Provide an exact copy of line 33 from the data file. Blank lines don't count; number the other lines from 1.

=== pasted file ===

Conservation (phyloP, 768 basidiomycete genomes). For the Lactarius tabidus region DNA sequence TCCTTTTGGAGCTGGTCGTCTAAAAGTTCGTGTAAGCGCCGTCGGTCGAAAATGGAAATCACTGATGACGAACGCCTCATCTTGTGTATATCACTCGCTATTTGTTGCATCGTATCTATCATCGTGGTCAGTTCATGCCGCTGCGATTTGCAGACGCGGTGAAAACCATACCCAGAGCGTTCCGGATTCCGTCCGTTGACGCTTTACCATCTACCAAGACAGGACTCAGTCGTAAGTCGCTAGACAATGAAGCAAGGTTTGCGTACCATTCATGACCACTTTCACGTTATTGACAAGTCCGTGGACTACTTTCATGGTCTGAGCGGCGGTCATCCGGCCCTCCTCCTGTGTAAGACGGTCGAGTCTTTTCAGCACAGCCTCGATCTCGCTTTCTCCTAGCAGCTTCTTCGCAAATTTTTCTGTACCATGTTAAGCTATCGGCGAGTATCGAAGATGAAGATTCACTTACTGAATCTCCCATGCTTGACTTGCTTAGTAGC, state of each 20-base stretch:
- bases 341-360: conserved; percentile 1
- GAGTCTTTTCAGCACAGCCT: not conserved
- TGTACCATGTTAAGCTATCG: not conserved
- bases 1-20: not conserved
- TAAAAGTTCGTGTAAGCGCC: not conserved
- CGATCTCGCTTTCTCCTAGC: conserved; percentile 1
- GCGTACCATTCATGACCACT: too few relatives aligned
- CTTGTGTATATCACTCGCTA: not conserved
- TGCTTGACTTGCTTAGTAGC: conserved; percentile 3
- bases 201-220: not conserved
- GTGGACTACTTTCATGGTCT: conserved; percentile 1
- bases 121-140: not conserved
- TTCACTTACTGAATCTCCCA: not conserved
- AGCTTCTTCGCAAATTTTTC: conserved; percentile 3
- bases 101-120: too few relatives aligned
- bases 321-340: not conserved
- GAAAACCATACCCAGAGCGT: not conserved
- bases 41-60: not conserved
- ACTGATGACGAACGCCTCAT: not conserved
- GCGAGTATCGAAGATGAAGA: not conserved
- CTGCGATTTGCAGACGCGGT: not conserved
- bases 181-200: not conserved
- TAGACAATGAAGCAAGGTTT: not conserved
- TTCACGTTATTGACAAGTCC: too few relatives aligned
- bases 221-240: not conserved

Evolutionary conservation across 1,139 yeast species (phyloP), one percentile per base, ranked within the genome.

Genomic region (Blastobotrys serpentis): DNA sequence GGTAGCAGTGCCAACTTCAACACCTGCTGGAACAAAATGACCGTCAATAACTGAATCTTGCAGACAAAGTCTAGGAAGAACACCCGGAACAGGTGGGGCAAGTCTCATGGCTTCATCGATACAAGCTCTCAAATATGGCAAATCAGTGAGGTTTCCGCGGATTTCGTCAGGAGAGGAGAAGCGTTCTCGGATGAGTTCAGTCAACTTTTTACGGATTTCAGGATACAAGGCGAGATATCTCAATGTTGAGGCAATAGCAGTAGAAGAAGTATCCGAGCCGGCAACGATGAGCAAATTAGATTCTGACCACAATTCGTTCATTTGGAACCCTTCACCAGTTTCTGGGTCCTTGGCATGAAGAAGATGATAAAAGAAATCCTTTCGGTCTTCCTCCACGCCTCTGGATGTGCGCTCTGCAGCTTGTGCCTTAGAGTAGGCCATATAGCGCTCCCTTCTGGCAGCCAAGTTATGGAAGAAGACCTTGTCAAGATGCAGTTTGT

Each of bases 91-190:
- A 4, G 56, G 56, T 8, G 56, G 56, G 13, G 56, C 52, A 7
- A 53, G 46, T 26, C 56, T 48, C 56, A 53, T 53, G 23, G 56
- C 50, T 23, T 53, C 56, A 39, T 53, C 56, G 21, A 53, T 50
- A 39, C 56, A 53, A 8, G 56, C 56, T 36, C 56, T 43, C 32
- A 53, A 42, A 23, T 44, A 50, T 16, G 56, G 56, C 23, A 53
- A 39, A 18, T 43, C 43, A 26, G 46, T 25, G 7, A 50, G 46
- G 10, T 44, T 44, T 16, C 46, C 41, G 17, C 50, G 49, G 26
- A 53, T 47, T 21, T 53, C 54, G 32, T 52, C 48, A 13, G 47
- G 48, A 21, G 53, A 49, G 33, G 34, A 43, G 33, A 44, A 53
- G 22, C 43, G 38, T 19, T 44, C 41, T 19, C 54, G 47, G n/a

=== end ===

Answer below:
- A 39, C 56, A 53, A 8, G 56, C 56, T 36, C 56, T 43, C 32